Years ago, it was traditional for our family to take in the “I Am an American Day” Parade in Highlandtown. Thousands gathered with folding chairs along Linwood Avenue as floats with a variety of entertainment rolled by. Local celebrities sat atop the back seats of convertibles, waving to the crowd. Beauty pageant queens adorned with crowns and ribbons slowly drifted passed with smiles that could light the night. If we were lucky, someone tossing candy into the crowd just might target the area where you bunkered down.
As years passed, the enthusiasm for the parade weened until finally there was no more parade. I’ve been to others since, like the St. Patrick’s Day Parade both in Baltimore on Charles Street and in Ocean City, down Coastal Highway. But for me, those parades fail to stir memories of bygone days steeped in Americana. I haven’t felt that for quite some time – until this past Saturday.
Tim and Danielle Knight invited us to their home for what would be a celebration of our country that would go from 8AM until wee hours of the morning. Their inviting home on that day, was a temple of patriotism cloaked in red, white and blue. Both Tim and Dani are immensely respectful of those who serve and those who protect our streets from crime and disasters. Through their clothing company, HLK Custom, they’ve even sponsored billboards along Rt. 1 in Kingsville honoring firefighters and law enforcement officials.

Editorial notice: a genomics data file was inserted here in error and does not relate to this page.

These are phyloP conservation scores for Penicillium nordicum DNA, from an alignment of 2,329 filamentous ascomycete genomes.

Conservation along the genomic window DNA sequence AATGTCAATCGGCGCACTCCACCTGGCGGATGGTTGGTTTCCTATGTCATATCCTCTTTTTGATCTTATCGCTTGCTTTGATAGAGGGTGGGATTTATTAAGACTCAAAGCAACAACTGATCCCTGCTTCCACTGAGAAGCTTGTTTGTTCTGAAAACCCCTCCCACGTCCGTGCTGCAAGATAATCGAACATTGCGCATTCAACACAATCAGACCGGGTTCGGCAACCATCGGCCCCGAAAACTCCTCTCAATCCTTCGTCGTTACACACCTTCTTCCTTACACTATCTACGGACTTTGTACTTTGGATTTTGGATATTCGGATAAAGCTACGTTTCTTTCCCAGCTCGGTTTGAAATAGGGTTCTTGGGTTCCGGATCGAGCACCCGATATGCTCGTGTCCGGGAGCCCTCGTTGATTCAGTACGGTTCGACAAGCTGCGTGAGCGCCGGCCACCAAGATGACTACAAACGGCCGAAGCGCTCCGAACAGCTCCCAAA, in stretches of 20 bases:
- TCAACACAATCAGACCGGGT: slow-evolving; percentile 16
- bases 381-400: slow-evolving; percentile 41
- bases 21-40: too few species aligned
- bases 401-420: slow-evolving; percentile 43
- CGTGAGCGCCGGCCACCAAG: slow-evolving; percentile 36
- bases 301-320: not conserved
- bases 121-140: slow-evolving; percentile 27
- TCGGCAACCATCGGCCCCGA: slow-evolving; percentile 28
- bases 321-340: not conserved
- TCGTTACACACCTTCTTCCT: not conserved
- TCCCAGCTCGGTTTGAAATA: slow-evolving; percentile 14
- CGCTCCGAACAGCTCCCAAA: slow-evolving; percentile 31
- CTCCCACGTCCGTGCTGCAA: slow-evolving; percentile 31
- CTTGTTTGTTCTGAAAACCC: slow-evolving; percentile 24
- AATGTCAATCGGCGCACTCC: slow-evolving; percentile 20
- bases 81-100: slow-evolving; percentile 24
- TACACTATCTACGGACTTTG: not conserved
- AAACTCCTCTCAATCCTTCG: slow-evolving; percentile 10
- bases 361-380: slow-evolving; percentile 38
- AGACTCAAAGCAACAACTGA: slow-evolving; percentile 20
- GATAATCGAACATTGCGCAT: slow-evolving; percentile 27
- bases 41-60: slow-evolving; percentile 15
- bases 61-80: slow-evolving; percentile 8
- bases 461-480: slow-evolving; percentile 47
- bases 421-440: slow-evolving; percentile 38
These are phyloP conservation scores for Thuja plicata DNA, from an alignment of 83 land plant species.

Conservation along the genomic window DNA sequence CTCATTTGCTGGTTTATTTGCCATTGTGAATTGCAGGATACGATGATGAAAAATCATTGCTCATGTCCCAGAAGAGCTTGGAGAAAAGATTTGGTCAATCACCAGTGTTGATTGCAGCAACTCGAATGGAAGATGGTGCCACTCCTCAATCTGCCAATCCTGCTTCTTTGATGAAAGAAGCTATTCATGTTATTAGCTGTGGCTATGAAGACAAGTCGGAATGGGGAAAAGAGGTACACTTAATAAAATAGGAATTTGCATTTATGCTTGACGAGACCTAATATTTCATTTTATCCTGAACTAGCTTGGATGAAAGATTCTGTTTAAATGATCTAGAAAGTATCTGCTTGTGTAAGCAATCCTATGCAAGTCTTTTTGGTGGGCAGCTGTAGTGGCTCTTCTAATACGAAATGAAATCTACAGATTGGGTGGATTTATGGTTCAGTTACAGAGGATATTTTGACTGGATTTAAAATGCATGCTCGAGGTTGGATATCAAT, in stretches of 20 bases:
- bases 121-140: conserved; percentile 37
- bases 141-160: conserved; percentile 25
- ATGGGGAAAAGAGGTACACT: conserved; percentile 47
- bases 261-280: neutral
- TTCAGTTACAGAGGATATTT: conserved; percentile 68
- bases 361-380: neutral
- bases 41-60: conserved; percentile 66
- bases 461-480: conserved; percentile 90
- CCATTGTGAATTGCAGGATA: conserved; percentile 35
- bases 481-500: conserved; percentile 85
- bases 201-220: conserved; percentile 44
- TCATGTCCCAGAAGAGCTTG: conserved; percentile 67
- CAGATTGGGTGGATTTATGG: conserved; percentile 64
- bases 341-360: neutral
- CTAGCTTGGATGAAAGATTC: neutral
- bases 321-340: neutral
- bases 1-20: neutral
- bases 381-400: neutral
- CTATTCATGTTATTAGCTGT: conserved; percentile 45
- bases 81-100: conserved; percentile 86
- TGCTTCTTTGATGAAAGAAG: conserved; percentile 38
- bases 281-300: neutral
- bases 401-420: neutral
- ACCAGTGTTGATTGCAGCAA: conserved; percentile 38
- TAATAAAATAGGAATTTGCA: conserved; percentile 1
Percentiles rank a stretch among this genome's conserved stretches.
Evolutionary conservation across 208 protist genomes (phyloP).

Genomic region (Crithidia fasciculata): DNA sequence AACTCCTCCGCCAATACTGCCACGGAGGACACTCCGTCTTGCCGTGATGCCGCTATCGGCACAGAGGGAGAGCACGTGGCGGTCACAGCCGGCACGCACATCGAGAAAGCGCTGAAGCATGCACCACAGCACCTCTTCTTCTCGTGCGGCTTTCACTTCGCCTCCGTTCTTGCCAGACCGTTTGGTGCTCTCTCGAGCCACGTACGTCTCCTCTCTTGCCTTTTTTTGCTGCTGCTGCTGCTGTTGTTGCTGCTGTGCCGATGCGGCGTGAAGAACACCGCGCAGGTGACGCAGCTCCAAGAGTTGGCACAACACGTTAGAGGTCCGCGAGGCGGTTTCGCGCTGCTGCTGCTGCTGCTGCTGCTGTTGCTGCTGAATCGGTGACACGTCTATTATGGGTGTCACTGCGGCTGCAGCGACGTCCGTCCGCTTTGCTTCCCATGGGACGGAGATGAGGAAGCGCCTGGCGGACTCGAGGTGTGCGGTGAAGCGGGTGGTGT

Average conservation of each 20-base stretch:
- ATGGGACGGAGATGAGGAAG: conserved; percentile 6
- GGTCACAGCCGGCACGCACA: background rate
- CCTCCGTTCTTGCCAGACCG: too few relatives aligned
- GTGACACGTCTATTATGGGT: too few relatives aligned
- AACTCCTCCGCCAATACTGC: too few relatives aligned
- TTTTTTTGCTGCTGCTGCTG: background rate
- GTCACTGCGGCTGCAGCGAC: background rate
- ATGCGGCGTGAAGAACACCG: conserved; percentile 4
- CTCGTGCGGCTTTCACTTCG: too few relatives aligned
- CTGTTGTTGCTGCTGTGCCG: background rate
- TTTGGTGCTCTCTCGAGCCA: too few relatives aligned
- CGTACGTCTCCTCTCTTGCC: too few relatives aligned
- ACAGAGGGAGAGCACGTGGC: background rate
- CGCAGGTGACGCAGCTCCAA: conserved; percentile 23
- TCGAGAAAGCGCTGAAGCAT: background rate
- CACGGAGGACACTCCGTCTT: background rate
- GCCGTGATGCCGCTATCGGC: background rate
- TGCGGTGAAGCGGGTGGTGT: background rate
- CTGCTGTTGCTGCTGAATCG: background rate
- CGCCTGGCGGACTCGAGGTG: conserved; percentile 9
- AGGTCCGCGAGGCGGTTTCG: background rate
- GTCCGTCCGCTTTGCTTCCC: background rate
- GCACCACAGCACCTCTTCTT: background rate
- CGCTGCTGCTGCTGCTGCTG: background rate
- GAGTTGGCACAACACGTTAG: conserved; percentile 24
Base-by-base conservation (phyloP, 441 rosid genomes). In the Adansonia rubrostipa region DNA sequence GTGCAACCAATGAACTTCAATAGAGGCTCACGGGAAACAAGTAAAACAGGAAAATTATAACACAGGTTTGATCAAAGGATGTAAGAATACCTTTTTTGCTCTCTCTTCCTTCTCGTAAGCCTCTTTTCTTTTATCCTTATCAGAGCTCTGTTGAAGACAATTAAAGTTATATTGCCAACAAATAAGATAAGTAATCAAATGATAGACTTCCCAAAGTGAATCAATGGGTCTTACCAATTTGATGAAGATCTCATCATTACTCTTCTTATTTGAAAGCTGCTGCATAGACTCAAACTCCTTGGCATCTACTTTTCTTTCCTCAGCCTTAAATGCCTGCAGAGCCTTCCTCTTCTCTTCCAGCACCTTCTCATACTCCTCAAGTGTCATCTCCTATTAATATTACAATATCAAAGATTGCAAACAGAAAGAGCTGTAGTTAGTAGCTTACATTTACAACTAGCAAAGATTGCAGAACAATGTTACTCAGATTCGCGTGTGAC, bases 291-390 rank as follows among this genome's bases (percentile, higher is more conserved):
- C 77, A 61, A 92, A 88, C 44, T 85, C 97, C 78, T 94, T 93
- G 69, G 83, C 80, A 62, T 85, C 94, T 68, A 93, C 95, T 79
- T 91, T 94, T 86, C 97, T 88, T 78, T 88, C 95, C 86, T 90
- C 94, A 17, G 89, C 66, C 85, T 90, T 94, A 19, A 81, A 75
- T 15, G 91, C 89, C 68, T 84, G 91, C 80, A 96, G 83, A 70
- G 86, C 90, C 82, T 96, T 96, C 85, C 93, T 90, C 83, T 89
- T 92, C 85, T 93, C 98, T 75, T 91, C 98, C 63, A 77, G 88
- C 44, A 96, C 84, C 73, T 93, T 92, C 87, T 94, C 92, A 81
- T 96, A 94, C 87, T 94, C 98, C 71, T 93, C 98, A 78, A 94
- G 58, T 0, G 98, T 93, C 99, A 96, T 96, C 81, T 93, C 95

We arrived at their home around 9:15 that morning. Many friends and family were already there, feasting on an amazing array of breakfast food and drinks. I looked around. Adults were engaged in animated conversations; children played yard games and bounced around on a trampoline. It was all part of our pregaming for the main event, the Kingsville Independence Day Parade.
Just like all those years ago in Highlandtown, families staked their claims to patches of real estate along Bradshaw Road to place their chairs, strollers and coolers. Children wore expressions of innocence, hope and anticipation. Their pure energy fueled the crowd. Again, I looked around to soak it all in. I hoped this feeling, this memory, this parade, would leave an indelible mark like those parades of my youth.
Marching bands passed by. Fire engines, old cars and trucks meandered along. And children caught some candy, courtesy of parade participants who did their very best to toss catchable handfuls of lollipops and assorted treats. For a few moments, time stood still. I thought back to the championship runs from the Ravens and how their success galvanized our community. This parade did the same for the town of Kingsville.
When the parade ended we walked back to Tim and Dani’s home where Tim was already busy firing up burgers while his sister-in-law Lauren handled the hotdogs and sausages. The kids quickly immersed themselves into water games. The celebration continued.
Later on, I had a chance to talk to Tim who is British. I asked him why he exhibited such patriotism despite his heritage. His response: “Henry!” Henry is Tim and Dani’s young son – a joyous boy who is clearly loved dearly and his zest for life reflects that. Henry is an American and it’s obvious to me that the Knights value tradition. Judging from the smiles and laughter that enveloped their home, I’m pretty certain that their guests now value tradition more than they did on Friday.
A friend once told me that tradition doesn’t graduate.
Tim, Dani and Henry reminded me of that on Saturday.